The Book That Explains Our Cultural Stagnation

In May the literary critic Christian Lorentzen published a Substack newsletter about being bored. “Hollywood movies are boring. Television is boring. Pop music is boring. The art world is boring. Broadway is boring. Books from big publishing are boring,” he wrote.

Since I have been rather bored, too, I paid $5 to read the entire piece, but was unconvinced by his conclusion, which lays the blame for artistic stasis on the primacy of marketing. The risk aversion of cultural conglomerates can’t explain why there’s not more interesting indie stuff bubbling up. I’d hoped that when the black hole of the Donald Trump presidency ended, redirected energy might allow for a cultural efflorescence. So far that hasn’t happened.

An obvious caveat: I’m a white middle-aged parent, so whatever is truly cool is, by definition, happening outside my purview. Still, when I go to coffee shops where young people are hanging out, the music is often either the same music I listened to when I was young, or music that sounds just like it. One of the year’s biggest hit singles is a Kate Bush song that came out in 1985. I can think of no recent novel or film that provoked passionate debate. Public arguments people do have about art — about appropriation and offense, usually — have grown stale and repetitive, almost rote.

The articles written about the mildly transgressive Manhattan micro-scene known as Dimes Square are themselves evidence of a cultural drought; chroniclers of the zeitgeist are desperate for new fodder. (I’m guilty of writing one such piece myself.) Lots of people are looking for something scintillating and new and not finding it.

The best explanation I’ve read for our current cultural malaise comes at the end of W. David Marx’s forthcoming “Status and Culture: How Our Desire for Social Rank Creates Taste, Identity, Art, Fashion, and Constant Change,” a book that is not at all boring and that subtly altered how I see the world.

Marx posits cultural evolution as a sort of perpetual motion machine driven by people’s desire to ascend the social hierarchy. Artists innovate to gain status, and people unconsciously adjust their tastes to either signal their status tier or move up to a new one. As he writes in the introduction, “Status struggles fuel cultural creativity in three important realms: competition between socioeconomic classes, the formation of subcultures and countercultures, and artists’ internecine battles.”

One of his most resonant examples involves the avant-garde composer John Cage. When Cage presented his discordant orchestral piece “Atlas Eclipticalis” at Lincoln Center in 1964, many patrons walked out. Members of the orchestra hissed at Cage when he took his bow; a few even smashed his electronic equipment. But Cage’s work inspired other artists, leading “historians and museum curators to embrace him as a crucial figure in the development of postmodern art,” which in turn led audiences to pay respectful attention to his work. (Yoko Ono once divided the history of music into Before Cage and After Cage.)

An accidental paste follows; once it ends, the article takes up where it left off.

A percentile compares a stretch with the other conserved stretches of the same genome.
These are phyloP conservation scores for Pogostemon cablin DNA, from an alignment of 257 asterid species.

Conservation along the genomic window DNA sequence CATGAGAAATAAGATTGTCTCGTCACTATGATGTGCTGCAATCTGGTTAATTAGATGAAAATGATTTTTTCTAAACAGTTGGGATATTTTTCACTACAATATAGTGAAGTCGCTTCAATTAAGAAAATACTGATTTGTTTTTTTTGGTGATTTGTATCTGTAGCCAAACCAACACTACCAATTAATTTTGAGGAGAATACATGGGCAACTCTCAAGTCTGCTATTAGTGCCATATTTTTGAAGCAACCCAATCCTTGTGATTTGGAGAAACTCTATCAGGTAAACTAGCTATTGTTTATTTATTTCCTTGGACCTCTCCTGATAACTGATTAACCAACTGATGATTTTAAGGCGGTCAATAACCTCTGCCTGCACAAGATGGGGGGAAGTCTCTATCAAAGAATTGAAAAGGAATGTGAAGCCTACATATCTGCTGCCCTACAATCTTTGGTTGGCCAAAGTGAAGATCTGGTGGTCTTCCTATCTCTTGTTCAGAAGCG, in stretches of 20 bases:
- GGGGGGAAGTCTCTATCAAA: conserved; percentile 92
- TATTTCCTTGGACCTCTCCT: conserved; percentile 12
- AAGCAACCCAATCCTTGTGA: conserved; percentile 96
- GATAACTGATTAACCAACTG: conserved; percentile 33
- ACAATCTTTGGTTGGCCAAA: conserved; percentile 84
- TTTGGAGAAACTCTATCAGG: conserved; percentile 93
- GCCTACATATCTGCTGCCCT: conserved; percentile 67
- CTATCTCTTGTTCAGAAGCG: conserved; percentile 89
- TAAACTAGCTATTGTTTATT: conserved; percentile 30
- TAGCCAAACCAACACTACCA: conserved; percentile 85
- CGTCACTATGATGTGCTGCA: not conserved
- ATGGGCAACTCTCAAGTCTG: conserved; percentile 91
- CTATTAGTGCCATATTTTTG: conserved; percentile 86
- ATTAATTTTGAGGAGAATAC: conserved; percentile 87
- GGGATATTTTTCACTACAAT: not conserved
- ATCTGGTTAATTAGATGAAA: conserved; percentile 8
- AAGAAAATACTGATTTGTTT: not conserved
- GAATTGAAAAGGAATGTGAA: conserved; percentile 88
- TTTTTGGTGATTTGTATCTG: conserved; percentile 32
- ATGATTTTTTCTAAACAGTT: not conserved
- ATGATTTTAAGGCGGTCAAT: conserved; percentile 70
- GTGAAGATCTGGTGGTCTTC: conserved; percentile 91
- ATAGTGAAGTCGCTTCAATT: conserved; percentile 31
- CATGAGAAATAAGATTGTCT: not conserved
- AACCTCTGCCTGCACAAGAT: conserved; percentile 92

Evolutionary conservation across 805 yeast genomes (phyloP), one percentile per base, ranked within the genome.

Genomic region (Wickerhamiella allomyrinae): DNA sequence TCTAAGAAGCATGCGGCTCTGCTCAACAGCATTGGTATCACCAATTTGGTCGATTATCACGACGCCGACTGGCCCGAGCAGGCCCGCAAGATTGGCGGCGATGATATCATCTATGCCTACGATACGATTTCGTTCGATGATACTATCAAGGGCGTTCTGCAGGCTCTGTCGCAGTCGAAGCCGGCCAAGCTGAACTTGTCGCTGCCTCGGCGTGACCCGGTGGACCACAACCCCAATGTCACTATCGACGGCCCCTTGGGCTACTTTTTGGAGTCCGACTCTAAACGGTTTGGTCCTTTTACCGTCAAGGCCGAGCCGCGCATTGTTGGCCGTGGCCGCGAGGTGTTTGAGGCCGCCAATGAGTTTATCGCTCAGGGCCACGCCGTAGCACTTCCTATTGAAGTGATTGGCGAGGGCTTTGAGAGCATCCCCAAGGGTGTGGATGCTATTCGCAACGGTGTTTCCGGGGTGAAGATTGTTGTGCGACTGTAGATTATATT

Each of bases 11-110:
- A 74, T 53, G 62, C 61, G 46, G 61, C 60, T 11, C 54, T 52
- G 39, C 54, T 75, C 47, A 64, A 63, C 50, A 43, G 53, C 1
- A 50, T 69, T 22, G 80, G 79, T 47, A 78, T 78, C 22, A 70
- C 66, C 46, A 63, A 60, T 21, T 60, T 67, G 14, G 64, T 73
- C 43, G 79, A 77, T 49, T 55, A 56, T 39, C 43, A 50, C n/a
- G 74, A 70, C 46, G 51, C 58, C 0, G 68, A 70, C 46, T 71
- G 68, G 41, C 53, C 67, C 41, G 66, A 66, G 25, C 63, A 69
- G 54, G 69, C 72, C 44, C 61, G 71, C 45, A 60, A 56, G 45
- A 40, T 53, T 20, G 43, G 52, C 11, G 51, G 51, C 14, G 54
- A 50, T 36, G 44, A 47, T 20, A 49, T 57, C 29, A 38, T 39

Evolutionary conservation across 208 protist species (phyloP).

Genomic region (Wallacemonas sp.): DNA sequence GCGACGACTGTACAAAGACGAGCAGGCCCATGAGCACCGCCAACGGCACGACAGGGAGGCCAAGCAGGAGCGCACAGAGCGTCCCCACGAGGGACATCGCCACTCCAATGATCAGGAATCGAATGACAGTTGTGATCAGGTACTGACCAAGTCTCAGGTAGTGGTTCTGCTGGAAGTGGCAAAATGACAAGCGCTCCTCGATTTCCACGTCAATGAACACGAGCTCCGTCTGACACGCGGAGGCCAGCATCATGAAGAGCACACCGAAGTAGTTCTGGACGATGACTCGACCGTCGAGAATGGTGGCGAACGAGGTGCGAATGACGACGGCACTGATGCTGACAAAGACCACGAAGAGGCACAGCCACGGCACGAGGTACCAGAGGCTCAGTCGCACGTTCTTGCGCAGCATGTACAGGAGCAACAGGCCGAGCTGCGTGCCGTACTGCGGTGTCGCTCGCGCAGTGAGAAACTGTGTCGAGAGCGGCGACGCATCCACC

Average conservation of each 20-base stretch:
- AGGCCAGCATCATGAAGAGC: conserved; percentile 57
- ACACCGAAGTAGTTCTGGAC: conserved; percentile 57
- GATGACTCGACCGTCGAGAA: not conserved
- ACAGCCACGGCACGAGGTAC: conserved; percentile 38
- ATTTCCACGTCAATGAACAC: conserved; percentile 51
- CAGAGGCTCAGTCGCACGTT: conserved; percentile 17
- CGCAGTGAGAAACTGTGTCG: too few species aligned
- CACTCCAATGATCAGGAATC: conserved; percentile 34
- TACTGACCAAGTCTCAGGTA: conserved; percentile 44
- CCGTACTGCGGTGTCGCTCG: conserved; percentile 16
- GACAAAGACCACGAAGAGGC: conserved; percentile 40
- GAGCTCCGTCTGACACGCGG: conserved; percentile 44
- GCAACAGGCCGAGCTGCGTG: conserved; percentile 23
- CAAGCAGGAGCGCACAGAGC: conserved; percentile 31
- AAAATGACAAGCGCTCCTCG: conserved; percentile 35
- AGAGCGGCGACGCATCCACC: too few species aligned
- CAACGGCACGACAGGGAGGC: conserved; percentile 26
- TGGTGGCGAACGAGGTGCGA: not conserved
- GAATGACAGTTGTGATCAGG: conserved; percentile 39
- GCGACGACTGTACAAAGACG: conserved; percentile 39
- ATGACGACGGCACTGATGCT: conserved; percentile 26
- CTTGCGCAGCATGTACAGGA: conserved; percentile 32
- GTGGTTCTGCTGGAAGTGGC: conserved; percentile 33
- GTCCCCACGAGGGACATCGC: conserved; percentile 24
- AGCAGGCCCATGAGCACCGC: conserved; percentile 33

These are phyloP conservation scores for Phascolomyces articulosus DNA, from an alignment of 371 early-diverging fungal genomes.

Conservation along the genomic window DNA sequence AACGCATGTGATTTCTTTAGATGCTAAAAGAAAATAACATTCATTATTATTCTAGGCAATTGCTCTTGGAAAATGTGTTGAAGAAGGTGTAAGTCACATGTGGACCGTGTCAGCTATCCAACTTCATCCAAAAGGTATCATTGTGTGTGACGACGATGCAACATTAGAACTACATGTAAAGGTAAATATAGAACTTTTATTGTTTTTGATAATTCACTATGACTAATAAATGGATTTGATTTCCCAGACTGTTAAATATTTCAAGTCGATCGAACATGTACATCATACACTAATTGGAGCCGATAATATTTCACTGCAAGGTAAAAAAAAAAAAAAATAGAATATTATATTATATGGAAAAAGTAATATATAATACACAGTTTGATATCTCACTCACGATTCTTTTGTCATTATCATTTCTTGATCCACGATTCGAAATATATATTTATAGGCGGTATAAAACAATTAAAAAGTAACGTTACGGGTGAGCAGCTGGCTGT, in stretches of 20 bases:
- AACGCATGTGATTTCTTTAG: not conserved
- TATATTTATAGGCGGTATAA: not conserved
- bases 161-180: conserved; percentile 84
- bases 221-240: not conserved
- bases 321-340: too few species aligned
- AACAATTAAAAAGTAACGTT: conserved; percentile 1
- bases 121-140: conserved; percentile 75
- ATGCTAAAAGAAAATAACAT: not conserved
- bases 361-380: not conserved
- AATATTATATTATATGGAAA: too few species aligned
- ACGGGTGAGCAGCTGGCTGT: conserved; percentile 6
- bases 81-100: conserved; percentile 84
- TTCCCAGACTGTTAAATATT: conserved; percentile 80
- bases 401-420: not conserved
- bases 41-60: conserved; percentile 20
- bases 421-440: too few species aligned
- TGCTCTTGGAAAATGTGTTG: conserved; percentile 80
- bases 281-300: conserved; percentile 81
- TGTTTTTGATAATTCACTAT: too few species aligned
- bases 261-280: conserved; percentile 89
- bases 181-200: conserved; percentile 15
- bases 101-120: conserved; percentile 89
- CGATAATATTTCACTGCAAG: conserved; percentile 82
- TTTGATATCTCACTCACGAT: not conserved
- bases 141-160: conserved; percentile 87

“There was a virtuous cycle for Cage: His originality, mystery and influence provided him artist status; this encouraged serious institutions to explore his work; the frequent engagement with his work imbued Cage with cachet among the public, who then received a status boost for taking his work seriously,” writes Marx. For Marx, this isn’t a matter of pretension. Cachet, he writes, “opens minds to radical propositions of what art can be and how we should perceive it.”

The internet, Marx writes in his book’s closing section, changes this dynamic. With so much content out there, the chance that others will recognize the meaning of any obscure cultural signal declines. Challenging art loses its prestige. Besides, in the age of the internet, taste tells you less about a person. You don’t need to make your way into any social world to develop a familiarity with Cage — or, for that matter, with underground hip-hop, weird performance art, or rare sneakers.

In some ways, this is great. People can easily find things they like and waste less time pretending to like things that they don’t. Using cultural capital to signal your place in the status hierarchy is snobby and exclusionary. (Avant-garde art can also be, as Susan Sontag wrote, pretty boring itself.)

But people are, obviously, no less obsessed with their own status today than they were during times of fecund cultural production. It’s just that the markers of high social rank have become more philistine. When the value of cultural capital is debased, writes Marx, it makes “popularity and economic capital even more central in marking status.” As a result, he says, there’s “less incentive for individuals to both create and celebrate culture with high symbolic complexity.”

It makes more sense for a parvenu to fake a ride on a private jet than to fake an interest in contemporary art. We live in a time of rapid and disorientating shifts in gender, religion and technology. Aesthetically, thanks to the internet, it’s all quite dull.

The Times is committed to publishing a diversity of letters to the editor. We’d like to hear what you think about this or any of our articles. Here are some tips. And here’s our email: [email protected].

Follow The New York Times Opinion section on Facebook, Twitter (@NYTopinion) and Instagram.

Related Articles

Back to top button